Several top Amaya executives could be jumping on a bid by their CEO and chairman David Baazov to acquire the company and take it private.
Amaya said this week that its executive vice-president for corporate development, Marlon Goldstein, along with three other unnamed senior management figures, may be joining the potential takeover.
In a move that caught many by surprise, Baazov announced his intention to acquire Amaya via a press release on February 1st. He said that he is “currently in discussion” with a group of investors and expects to make an all-cash proposal to acquire the PokerStars parent at a price of CDN$21.00 per common share. This would value the company at CDN$2.8 billion, or around US$2 billion.
No Offer Yet
While Amaya said it had, as yet, received no formal offer from Baazov and his investor group, a special committee of its board has appointed Barclays Capital Canada Inc. to review the proposal when and if it appears. It has also engaged law firm Blake, Cassels & Graydon as its legal advisor.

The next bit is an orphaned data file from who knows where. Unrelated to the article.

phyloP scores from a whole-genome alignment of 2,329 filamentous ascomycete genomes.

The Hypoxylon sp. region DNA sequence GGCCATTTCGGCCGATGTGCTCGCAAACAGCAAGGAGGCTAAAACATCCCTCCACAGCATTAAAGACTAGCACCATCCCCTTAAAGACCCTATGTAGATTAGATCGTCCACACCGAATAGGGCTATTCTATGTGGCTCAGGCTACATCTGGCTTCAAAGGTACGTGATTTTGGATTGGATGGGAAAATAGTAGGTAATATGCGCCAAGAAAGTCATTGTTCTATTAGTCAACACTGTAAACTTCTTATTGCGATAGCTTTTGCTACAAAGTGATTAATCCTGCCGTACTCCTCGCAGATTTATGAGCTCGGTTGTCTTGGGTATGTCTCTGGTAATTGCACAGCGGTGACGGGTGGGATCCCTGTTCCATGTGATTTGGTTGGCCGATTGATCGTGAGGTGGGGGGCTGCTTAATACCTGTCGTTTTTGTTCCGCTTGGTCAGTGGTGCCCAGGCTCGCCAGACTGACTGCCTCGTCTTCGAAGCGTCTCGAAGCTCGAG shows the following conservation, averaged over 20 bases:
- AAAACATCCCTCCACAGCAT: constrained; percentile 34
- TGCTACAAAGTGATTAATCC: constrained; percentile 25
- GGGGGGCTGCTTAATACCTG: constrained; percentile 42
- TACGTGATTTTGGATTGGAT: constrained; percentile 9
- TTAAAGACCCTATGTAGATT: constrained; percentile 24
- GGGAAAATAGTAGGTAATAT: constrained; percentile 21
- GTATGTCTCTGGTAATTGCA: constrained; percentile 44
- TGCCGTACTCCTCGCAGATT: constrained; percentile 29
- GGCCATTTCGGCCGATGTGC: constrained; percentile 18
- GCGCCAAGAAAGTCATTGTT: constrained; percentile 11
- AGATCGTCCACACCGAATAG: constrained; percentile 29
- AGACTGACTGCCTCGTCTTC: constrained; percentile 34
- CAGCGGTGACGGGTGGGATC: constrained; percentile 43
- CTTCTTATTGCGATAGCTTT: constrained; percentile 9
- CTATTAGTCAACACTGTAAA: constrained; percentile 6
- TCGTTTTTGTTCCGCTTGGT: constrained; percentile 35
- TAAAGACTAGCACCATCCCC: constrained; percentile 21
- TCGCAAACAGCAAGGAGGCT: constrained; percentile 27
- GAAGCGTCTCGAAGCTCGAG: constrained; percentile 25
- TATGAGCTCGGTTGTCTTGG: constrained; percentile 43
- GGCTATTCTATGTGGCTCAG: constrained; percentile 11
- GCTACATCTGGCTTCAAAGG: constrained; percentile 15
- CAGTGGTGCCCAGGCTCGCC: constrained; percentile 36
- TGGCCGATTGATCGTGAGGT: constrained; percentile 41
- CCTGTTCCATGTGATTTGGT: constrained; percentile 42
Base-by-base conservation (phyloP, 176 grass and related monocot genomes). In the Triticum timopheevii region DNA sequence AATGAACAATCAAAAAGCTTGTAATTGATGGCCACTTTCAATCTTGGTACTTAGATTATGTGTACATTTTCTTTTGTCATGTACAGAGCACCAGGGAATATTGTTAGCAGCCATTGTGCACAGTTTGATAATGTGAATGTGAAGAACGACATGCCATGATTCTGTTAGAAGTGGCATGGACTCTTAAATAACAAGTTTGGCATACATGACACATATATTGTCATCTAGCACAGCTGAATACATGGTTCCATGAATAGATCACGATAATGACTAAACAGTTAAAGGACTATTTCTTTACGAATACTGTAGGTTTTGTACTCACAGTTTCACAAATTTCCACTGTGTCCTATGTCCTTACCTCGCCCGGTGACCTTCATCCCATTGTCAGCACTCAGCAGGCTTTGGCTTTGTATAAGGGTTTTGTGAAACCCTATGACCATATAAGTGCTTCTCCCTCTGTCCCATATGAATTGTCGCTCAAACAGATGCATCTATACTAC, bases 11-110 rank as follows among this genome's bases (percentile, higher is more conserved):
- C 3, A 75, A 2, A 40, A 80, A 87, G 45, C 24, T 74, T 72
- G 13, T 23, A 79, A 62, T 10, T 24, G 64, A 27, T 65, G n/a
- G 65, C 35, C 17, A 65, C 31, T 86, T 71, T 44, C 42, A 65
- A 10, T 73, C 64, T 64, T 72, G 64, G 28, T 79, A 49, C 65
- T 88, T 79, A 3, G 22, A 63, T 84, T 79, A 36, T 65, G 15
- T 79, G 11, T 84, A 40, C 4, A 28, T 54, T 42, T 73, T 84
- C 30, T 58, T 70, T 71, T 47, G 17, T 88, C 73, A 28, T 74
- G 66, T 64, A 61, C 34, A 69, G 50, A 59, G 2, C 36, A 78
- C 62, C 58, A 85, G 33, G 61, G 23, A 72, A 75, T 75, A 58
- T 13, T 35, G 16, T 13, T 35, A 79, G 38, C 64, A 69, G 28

Baazov, meanwhile, is believed to have enlisted Deutsche Bank and Goldman Sachs as financial advisers on the matter.
Amaya’s share prices soared in early February in the wake of the news, while Alex Dreyus of the Global Poker Index suggested that privatization would be a good thing for PokerStars and poker players.
“[As a public company] the management was not driven by long-term approach, but by short term return,” he wrote on LinkedIn earlier this month. “It was frustrating. It was legit, but it doesn’t help poker, and those who love that industry. No risk, no profit … I can sense that with this financial move, David Baazov will re-invigorate the poker landscape.”
Others, though, were more circumspect. Steve Symington of the Motley Fool warned investors of the “regulatory, economic, and legal challenges Amaya faces” as well as the “added risk of Baazov’s offer falling through.”
“I’m personally content continuing to watch Amaya from the sidelines,” he said. “And if I were already an Amaya shareholder, I would strongly consider taking at least some of today’s gains off the table.”
Meanwhile one top-ten Amaya shareholder, who spoke to Business News Network on the condition of anonymity, said that Baazov’s $2 billion valuation of the company was way too low. Amaya acquired PokerStars parent, the Oldford Group, for a highly leveraged $4.9 billion in 2014.
“The odds of a deal are good,” said the shareholder, “though it won’t be at this price.”